They said what now? Real estate quotes of the week

From Donald Trump to Alvin Bragg, here are some things people said that caught our attention

Alvin Bragg and Donald Trump
Alvin Bragg and Donald Trump (Getty)

It’s not every week (or ever before Thursday) a former president is criminally indicted. But it is 2023 and anything is possible. And the former president reacted as defiantly as anyone would have expected.

“I am not afraid of what’s to come,” Donald Trump, the longtime real estate developer, said in a fundraising email on Friday in response to his indictment.

The news of Trump’s indictment set off a storm of commentary from his allies who said the criminal proceedings were politically motivated.

But the Manhattan District Attorney’s office wasn’t having any of it.

“Like any other defendant, Mr. Trump is entitled to challenge these charges in court and avail himself of all processes and protections that New York State’s robust criminal procedure affords,” a statement from the DA says. “What neither Mr. Trump nor Congress may do is interfere with the ordinary course of proceedings in New York State.”

It may have been the biggest news, but it wasn’t the only unorthodox story of the week. Relative unknown Jacob Garlick became a household name in New York City real estate circles after outbidding local titan Jeffrey Gural for the Flatiron Building at auction. But it turns out Garlick wasn’t required to cough up a deposit or prove himself as a qualified buyer ahead the auction.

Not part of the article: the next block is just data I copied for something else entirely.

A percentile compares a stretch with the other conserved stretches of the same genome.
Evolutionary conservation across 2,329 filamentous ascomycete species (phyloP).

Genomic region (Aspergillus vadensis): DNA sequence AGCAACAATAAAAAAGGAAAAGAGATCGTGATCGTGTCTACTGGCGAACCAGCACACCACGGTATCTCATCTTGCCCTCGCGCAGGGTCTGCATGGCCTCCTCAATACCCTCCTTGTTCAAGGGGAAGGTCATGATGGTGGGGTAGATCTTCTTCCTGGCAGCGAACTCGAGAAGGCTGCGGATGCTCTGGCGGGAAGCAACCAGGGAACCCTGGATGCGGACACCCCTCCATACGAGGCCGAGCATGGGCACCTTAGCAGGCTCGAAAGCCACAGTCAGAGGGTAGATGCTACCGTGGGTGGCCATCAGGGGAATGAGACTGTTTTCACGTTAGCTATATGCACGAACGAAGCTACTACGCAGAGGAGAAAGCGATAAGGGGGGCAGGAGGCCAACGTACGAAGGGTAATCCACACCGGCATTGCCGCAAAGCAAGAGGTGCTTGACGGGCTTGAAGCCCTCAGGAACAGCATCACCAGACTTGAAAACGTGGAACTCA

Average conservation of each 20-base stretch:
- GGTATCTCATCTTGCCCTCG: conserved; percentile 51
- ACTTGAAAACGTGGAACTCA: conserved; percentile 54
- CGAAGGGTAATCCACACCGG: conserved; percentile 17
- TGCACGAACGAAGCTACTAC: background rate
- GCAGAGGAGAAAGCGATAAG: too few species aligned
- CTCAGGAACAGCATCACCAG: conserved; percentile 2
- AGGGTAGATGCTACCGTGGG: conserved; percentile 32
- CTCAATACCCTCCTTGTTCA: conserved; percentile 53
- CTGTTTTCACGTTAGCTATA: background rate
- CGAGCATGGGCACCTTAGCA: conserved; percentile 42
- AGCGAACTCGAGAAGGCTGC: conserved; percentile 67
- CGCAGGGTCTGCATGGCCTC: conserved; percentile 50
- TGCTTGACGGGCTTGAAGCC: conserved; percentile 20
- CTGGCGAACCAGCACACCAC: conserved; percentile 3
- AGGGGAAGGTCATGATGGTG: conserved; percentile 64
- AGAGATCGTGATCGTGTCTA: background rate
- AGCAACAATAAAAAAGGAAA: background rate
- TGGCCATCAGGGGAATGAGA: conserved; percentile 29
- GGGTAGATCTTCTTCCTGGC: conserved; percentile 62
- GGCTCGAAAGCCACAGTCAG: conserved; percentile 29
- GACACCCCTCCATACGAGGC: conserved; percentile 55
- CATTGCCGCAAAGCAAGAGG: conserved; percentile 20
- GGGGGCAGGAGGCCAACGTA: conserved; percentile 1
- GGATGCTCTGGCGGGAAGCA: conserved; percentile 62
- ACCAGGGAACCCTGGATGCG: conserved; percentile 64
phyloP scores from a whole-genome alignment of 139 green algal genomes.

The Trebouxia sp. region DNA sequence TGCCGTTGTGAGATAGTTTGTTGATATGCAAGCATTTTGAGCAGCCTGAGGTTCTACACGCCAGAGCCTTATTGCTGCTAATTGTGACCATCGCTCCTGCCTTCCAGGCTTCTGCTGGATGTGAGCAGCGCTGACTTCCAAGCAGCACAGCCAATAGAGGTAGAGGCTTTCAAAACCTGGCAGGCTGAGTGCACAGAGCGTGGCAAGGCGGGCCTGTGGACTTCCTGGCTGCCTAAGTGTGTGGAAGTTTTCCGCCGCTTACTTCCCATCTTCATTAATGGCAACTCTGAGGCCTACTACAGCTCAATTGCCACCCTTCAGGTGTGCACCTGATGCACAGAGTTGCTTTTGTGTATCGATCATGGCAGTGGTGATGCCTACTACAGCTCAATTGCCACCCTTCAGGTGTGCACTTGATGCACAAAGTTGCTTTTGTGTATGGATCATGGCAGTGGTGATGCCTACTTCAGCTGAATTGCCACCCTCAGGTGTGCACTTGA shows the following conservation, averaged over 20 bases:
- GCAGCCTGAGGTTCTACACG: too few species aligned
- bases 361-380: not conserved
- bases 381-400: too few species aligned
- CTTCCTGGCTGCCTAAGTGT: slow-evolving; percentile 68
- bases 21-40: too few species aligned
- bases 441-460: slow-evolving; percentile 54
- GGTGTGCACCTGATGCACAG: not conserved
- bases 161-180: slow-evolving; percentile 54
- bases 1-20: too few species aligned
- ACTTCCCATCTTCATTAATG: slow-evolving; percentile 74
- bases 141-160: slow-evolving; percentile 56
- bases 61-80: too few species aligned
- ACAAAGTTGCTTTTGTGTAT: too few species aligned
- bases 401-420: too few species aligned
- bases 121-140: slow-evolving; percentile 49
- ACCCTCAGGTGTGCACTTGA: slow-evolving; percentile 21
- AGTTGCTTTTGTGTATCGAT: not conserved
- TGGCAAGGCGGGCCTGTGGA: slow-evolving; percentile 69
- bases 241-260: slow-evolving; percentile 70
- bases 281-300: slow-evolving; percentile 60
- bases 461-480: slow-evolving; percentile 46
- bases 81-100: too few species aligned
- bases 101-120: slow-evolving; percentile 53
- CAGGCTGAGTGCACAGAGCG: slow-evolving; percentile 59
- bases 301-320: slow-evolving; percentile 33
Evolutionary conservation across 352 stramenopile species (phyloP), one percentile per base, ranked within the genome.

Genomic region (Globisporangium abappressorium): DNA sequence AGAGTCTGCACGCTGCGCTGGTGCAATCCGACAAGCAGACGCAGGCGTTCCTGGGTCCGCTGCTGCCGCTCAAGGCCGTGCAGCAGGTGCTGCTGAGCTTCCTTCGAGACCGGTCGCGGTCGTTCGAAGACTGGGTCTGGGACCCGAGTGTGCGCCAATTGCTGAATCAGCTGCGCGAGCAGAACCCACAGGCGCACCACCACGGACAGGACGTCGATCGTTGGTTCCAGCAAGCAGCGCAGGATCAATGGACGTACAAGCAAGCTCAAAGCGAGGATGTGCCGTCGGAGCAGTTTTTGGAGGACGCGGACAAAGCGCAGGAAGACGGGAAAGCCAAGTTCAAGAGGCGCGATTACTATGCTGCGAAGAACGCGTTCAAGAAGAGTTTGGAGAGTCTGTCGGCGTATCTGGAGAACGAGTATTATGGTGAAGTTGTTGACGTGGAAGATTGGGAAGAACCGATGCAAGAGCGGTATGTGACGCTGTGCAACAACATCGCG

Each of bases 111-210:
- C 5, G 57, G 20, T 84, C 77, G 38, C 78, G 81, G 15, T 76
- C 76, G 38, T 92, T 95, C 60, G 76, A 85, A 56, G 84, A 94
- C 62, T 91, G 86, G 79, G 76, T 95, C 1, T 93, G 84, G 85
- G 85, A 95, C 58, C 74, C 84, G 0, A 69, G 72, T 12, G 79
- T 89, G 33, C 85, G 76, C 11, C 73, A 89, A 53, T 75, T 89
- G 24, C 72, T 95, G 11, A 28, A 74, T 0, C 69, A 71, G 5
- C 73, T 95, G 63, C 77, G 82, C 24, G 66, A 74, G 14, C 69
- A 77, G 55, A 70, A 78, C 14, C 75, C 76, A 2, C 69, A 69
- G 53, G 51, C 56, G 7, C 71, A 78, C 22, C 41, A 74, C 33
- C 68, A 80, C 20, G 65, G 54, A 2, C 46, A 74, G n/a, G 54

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“It’s highly unorthodox to do an auction without requiring a deposit”, said Greg Corbin, a bankruptcy specialist at brokerage Rosewood Realty Group. “Over the past 15 years of conducting distressed asset auctions, only once have we allowed people to bid without providing funds up front.”

Garlick failed to pay a 10 percent deposit within 48 hours after submitting his winning bid, which leaves the future of the 120-year-old iconic building up in the air. 

Elsewhere, San Francisco’s beleaguered office market has gone from bad to worse, with about 30 percent of office space becoming vacant, as many who left the office during the pandemic have stayed home.

“By now, it is safe to say the majority of office tenants have made this decision and we will continue to see more space hit the market as they downsize or completely go (work from home),” tenant broker Tony Zucker, executive vice president at Dunhill Partners West, said. 

Meanwhile, the mews in Florida is sunnier. Anthony and Kristen DeGradi spent $29.5 million on a Fort Lauderdale waterfront spec mansion, further proof the market may still be hot.

“We’re going to level up. The demand is still there,” Dov Stark, of Prestige Construction, said. “I don’t have a crystal ball, but I think the market is going to stay like that for a little bit.”

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